“So, where are we staying tonight?” my mother asked.
I leaned forward in my seat. Like my mother, I was also wondering where the Penwasser circus wagon would stop for the evening. We’d already been on the road for six hours and, between the fumes coming like underwear on fire from our parents’ cigarettes and the aftermath of Gary’s habitual motion sickness, it was time to escape.
What’s more, we’d lost a lot of time in a horrendous traffic jam on the George Washington Bridge. The two hours it took to crawl two miles took its toll on both Gary’s tenuous intestinal stability and my father’s regard for his fellow man. Finally, after a nonstop litany of backseat complaints and a rather creative display of hand signals from Dad, we emerged on the other side to behold the source of the snarl: some poor schmuck with a flat tire.
This, of course, prompted the following from my father: “Way to go, friggin’ jackass!”
Why he never entered the priesthood remains a mystery.
My mother opened her mouth to lay into “Saint Malcolm-Friend of Man.” But, before her standard marital blistering, we were startled by a low rumble.
Relieved to be spared the wrath of Mom, Dad looked over his shoulder and hopefully asked, “Gary? Was that you?”
Suddenly, Kathy piped in, “Hey, lookit the size of those clouds!”
An hour later, after a stop at a Newark Montgomery Ward’s to buy a tarp, we were back on the Jersey Turnpike.
My mother, affecting her very best “I told you so” expression, glared frostily at my father, who kept his eyes fixed on the road ahead. Gary and Phil were asleep while Kathy and I engaged in a marathon “staring game.”
Except for the incessant flapping of the plastic hastily thrown over the top of the sponges formerly known as our luggage, the car was as silent as a chess match during the Mute Olympics.
As I lost yet another game to my sister (no fair-she crossed her eyes!), I realized my father still hadn’t answered my mother’s question.
Where would we stay tonight?
One thing I knew for sure. There’d be no fancy hotel for this crowd. Ever the thrifty manager of our finances (ok, cheap), my father saw no sense in whooping it up at posh resorts like the Holiday Inn. Why waste money when swanky joints named the Thunderbird Motel were available?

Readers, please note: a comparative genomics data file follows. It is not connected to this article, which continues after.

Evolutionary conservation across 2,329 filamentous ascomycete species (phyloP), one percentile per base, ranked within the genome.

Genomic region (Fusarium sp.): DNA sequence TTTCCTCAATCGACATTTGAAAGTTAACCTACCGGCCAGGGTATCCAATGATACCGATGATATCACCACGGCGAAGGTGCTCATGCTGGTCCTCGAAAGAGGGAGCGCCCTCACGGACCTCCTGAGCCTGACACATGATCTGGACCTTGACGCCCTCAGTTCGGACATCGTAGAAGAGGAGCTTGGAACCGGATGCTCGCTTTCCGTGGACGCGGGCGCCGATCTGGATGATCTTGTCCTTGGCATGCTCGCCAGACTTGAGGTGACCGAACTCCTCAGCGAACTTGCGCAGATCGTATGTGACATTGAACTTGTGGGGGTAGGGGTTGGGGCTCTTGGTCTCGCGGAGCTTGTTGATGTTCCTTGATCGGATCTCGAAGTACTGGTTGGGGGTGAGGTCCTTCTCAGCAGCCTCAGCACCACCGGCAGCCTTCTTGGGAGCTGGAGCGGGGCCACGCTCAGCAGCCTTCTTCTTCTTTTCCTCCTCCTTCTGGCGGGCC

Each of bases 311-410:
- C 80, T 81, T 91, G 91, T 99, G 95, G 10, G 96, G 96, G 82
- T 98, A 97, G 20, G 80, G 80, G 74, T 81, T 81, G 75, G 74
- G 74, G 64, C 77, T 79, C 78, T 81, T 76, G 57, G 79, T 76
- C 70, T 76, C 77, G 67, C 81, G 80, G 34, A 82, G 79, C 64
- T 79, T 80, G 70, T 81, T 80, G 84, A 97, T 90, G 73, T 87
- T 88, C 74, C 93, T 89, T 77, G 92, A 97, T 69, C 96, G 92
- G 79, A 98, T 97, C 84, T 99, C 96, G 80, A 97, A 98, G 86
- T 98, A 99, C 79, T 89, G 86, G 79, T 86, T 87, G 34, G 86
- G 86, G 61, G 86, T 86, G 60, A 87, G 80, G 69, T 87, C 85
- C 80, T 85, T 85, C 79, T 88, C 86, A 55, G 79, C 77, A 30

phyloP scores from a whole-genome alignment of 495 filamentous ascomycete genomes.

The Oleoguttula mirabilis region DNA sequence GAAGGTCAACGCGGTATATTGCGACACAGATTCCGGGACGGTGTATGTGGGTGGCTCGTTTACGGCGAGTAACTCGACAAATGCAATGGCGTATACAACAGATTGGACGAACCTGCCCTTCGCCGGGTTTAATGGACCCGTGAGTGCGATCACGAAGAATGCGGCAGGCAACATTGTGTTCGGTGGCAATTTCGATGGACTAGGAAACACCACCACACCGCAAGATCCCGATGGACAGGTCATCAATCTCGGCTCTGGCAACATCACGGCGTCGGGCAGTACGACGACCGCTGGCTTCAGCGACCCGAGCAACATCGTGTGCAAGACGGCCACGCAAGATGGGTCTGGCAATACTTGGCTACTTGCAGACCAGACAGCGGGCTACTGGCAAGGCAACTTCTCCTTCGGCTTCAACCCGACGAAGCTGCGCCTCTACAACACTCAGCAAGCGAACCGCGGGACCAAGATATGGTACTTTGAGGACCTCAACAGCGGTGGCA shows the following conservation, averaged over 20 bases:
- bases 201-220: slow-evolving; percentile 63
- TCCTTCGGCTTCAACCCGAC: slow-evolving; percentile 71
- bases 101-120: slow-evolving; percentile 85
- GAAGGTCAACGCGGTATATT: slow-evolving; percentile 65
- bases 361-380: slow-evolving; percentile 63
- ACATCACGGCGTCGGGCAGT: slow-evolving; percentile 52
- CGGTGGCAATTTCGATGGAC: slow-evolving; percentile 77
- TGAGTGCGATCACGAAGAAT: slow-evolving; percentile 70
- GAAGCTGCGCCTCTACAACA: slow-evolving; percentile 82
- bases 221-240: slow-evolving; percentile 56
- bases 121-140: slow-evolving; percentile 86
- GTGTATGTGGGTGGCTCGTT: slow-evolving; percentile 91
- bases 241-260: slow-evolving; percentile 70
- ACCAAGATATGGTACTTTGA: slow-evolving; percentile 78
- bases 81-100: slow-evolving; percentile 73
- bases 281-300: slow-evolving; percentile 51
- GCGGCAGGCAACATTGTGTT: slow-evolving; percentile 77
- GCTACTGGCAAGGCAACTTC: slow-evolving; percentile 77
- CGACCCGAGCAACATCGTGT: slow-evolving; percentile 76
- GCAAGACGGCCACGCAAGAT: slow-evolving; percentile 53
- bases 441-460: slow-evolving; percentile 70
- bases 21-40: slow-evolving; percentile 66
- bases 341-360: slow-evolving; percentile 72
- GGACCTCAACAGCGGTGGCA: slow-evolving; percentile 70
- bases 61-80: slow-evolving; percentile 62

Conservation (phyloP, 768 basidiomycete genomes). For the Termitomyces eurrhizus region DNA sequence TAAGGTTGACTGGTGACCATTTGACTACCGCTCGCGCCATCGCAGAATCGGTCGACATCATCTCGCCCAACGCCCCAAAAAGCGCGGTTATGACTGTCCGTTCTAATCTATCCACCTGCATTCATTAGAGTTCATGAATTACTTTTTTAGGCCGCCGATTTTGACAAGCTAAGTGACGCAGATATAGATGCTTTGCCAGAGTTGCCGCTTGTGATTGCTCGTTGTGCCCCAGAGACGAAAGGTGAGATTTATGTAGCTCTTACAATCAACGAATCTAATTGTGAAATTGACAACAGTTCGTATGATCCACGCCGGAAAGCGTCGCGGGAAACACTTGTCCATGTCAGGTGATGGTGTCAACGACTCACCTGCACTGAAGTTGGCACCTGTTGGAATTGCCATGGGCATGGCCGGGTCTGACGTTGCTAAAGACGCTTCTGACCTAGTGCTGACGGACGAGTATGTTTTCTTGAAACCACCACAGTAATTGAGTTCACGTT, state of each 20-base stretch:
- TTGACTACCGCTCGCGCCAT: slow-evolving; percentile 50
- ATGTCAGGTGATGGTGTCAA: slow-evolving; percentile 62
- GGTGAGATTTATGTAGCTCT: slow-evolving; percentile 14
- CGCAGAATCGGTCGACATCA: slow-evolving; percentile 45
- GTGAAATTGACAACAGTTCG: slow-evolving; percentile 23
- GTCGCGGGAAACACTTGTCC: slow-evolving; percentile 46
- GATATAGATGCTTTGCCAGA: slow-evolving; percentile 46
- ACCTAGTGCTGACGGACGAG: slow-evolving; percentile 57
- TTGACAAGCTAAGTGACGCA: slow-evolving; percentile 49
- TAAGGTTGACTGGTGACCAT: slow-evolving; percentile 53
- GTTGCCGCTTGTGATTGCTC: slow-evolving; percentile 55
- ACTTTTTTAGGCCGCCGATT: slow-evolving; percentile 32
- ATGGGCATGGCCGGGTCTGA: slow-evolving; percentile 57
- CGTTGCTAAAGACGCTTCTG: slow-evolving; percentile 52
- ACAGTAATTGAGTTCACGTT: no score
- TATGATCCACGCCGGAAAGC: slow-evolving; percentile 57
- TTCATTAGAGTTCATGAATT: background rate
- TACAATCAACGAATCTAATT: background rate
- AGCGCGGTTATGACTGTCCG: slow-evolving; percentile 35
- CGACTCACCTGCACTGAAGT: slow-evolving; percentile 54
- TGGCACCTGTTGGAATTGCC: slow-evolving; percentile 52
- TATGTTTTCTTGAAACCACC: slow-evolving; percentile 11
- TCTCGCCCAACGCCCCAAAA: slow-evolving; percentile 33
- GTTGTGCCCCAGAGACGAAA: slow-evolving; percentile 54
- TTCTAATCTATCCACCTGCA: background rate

To be honest, we kids really didn’t care as long as it had a pool. Half the lights on the motel sign may be missing, cigarette burns may scar the back of the toilet, and the rooms may smell like the bottom of the hamper, but if we could swim, we’d be ecstatic.
As my father finally pulled off the Pennsylvania Turnpike, I spotted a row of pastel-colored motels. Differing in color only, they were identical in shape, rusty playground equipment, and faded roadside placards which proudly stated they had “Color TV and Air Conditioning!”
They also each had small kidney-shaped swimming pools, much to the delight of my now fully awake siblings.
My father pointed at the first one at the bottom of the exit ramp. “The Flying Dutchman Motel!” he crowed, mentally patting himself on the back. “Perfect!”
No sooner had he secured a room-reminding the unshaven clerk he “didn’t need the friggin’ hourly rate, chief, thank you”-than we raced gleefully to the pool. Heedless of our surroundings, our paroxysms of joy sent those unfortunate enough to be registered guests scurrying for safety behind locked doors.
Performing insane stunts which would get us kicked out of any respectable community pool, we capered about like hyperactive sea lions for hours. Whether it was a rousing game of keep-away with Gary’s shorts or seeing who could deliver the most devastating cannonball just inches from the elderly, we frolicked in water tinged just the slightest shade of green.
As darkness approached, we were called in to eat.
Supper on the road usually involved something from either a) the Hamburger Group or b) the Chicken Group. In reality, what we actually ate was determined by which was closest: McDonalds or Kentucky Fried Chicken.
If left to us, we’d have been content sharing two packages of Chuckles, a bag of Fritos, and a warm 7-Up from the vending machine. Then, for dessert, we’d have settled for anything from that creepy Good Humor guy who circled the motel parking lot like a frozen custard buzzard.
However, wiser heads in the forms of our parents prevailed. Instead of unhealthy snacks, we tore into a bucket of the colonel’s very finest drumsticks, thighs, breasts, and other indeterminate parts. Of course, the irony of eating “healthy” fried food in lieu of “junk” vending goodies was lost on all of us.
As Kathy poked at unidentified globs of chicken fat, she stuck her nose in the air and haughtily sniffed, “I’m not eating anything I can’t identify.”
“Those are chicken butts,” I kindly helped.
“Dad,” Phil squealed, “Al said ‘butts’.”
“Christ, Al,” my father groused from behind a local newspaper, “stop your damn swearing!”
Leaving behind a pile of discarded bones and covered in equal amounts of chicken grease and crumbs, we dashed to the front door. Intent on jumping back into the pool, we were intercepted by our father who thought we’d “had enough for one day.”He didn’t want us to go swimming again so soon after eating. Or mingle with the truckers who planned on using the pool as their personal bathtub before heading out to the Girls, Girls, Girls Christian Reading Room.
To be concluded in "It Has a Brochure."